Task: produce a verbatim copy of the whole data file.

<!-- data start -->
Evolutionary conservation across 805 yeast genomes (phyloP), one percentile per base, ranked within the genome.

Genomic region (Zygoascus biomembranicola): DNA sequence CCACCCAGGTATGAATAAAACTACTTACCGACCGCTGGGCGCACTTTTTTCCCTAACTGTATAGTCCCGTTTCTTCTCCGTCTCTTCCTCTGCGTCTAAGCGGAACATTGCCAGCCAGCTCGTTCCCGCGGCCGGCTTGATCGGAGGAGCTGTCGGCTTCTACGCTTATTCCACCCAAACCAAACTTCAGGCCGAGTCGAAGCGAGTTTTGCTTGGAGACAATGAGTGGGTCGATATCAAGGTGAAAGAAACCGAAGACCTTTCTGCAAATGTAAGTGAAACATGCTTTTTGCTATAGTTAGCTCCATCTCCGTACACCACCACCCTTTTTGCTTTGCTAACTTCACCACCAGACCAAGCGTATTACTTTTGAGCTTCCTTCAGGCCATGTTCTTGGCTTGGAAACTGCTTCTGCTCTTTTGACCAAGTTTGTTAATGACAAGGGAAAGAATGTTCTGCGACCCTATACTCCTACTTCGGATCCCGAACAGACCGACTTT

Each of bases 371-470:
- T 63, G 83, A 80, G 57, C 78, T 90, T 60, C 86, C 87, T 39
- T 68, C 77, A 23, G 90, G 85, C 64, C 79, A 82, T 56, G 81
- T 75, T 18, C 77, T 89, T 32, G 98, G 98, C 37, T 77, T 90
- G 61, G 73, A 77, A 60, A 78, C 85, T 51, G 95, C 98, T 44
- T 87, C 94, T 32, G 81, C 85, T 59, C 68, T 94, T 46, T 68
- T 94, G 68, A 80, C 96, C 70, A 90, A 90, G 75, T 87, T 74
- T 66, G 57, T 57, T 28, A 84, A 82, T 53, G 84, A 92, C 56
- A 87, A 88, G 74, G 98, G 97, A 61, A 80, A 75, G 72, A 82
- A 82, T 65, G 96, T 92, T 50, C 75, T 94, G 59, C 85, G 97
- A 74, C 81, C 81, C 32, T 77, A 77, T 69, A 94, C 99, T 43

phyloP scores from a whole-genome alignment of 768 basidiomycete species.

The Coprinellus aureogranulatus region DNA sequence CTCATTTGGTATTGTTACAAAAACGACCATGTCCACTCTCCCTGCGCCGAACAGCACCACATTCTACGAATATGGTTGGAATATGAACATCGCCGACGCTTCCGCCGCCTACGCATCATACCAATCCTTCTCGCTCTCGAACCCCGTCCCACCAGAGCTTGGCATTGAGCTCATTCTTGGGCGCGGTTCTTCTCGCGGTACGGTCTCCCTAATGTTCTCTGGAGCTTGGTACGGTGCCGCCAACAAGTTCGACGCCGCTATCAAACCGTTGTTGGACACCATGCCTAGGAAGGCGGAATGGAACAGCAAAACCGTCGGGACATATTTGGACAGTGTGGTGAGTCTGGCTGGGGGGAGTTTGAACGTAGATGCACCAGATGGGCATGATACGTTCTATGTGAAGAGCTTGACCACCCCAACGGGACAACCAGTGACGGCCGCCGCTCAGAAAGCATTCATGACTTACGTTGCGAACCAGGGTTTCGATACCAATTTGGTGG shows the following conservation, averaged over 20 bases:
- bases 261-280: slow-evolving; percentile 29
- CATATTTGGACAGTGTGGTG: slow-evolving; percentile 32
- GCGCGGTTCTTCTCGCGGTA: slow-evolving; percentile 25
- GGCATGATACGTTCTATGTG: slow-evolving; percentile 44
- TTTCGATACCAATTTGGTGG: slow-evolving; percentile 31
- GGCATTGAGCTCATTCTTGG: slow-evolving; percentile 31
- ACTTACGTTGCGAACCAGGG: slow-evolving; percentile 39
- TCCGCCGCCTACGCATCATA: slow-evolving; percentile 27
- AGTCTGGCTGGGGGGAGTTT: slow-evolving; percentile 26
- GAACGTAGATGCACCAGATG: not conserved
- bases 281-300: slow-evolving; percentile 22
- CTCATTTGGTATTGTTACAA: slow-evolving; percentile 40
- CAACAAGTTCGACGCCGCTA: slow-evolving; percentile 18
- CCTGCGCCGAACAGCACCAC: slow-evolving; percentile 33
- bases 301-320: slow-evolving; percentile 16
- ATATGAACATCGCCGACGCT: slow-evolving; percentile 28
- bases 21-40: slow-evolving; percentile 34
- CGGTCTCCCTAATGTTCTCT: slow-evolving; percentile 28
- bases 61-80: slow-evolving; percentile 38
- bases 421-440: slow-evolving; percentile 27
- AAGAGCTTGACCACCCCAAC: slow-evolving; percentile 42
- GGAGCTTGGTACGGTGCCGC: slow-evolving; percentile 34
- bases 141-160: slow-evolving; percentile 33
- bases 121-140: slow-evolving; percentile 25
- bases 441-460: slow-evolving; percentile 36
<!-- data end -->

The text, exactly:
Evolutionary conservation across 805 yeast genomes (phyloP), one percentile per base, ranked within the genome.

Genomic region (Zygoascus biomembranicola): DNA sequence CCACCCAGGTATGAATAAAACTACTTACCGACCGCTGGGCGCACTTTTTTCCCTAACTGTATAGTCCCGTTTCTTCTCCGTCTCTTCCTCTGCGTCTAAGCGGAACATTGCCAGCCAGCTCGTTCCCGCGGCCGGCTTGATCGGAGGAGCTGTCGGCTTCTACGCTTATTCCACCCAAACCAAACTTCAGGCCGAGTCGAAGCGAGTTTTGCTTGGAGACAATGAGTGGGTCGATATCAAGGTGAAAGAAACCGAAGACCTTTCTGCAAATGTAAGTGAAACATGCTTTTTGCTATAGTTAGCTCCATCTCCGTACACCACCACCCTTTTTGCTTTGCTAACTTCACCACCAGACCAAGCGTATTACTTTTGAGCTTCCTTCAGGCCATGTTCTTGGCTTGGAAACTGCTTCTGCTCTTTTGACCAAGTTTGTTAATGACAAGGGAAAGAATGTTCTGCGACCCTATACTCCTACTTCGGATCCCGAACAGACCGACTTT

Each of bases 371-470:
- T 63, G 83, A 80, G 57, C 78, T 90, T 60, C 86, C 87, T 39
- T 68, C 77, A 23, G 90, G 85, C 64, C 79, A 82, T 56, G 81
- T 75, T 18, C 77, T 89, T 32, G 98, G 98, C 37, T 77, T 90
- G 61, G 73, A 77, A 60, A 78, C 85, T 51, G 95, C 98, T 44
- T 87, C 94, T 32, G 81, C 85, T 59, C 68, T 94, T 46, T 68
- T 94, G 68, A 80, C 96, C 70, A 90, A 90, G 75, T 87, T 74
- T 66, G 57, T 57, T 28, A 84, A 82, T 53, G 84, A 92, C 56
- A 87, A 88, G 74, G 98, G 97, A 61, A 80, A 75, G 72, A 82
- A 82, T 65, G 96, T 92, T 50, C 75, T 94, G 59, C 85, G 97
- A 74, C 81, C 81, C 32, T 77, A 77, T 69, A 94, C 99, T 43

phyloP scores from a whole-genome alignment of 768 basidiomycete species.

The Coprinellus aureogranulatus region DNA sequence CTCATTTGGTATTGTTACAAAAACGACCATGTCCACTCTCCCTGCGCCGAACAGCACCACATTCTACGAATATGGTTGGAATATGAACATCGCCGACGCTTCCGCCGCCTACGCATCATACCAATCCTTCTCGCTCTCGAACCCCGTCCCACCAGAGCTTGGCATTGAGCTCATTCTTGGGCGCGGTTCTTCTCGCGGTACGGTCTCCCTAATGTTCTCTGGAGCTTGGTACGGTGCCGCCAACAAGTTCGACGCCGCTATCAAACCGTTGTTGGACACCATGCCTAGGAAGGCGGAATGGAACAGCAAAACCGTCGGGACATATTTGGACAGTGTGGTGAGTCTGGCTGGGGGGAGTTTGAACGTAGATGCACCAGATGGGCATGATACGTTCTATGTGAAGAGCTTGACCACCCCAACGGGACAACCAGTGACGGCCGCCGCTCAGAAAGCATTCATGACTTACGTTGCGAACCAGGGTTTCGATACCAATTTGGTGG shows the following conservation, averaged over 20 bases:
- bases 261-280: slow-evolving; percentile 29
- CATATTTGGACAGTGTGGTG: slow-evolving; percentile 32
- GCGCGGTTCTTCTCGCGGTA: slow-evolving; percentile 25
- GGCATGATACGTTCTATGTG: slow-evolving; percentile 44
- TTTCGATACCAATTTGGTGG: slow-evolving; percentile 31
- GGCATTGAGCTCATTCTTGG: slow-evolving; percentile 31
- ACTTACGTTGCGAACCAGGG: slow-evolving; percentile 39
- TCCGCCGCCTACGCATCATA: slow-evolving; percentile 27
- AGTCTGGCTGGGGGGAGTTT: slow-evolving; percentile 26
- GAACGTAGATGCACCAGATG: not conserved
- bases 281-300: slow-evolving; percentile 22
- CTCATTTGGTATTGTTACAA: slow-evolving; percentile 40
- CAACAAGTTCGACGCCGCTA: slow-evolving; percentile 18
- CCTGCGCCGAACAGCACCAC: slow-evolving; percentile 33
- bases 301-320: slow-evolving; percentile 16
- ATATGAACATCGCCGACGCT: slow-evolving; percentile 28
- bases 21-40: slow-evolving; percentile 34
- CGGTCTCCCTAATGTTCTCT: slow-evolving; percentile 28
- bases 61-80: slow-evolving; percentile 38
- bases 421-440: slow-evolving; percentile 27
- AAGAGCTTGACCACCCCAAC: slow-evolving; percentile 42
- GGAGCTTGGTACGGTGCCGC: slow-evolving; percentile 34
- bases 141-160: slow-evolving; percentile 33
- bases 121-140: slow-evolving; percentile 25
- bases 441-460: slow-evolving; percentile 36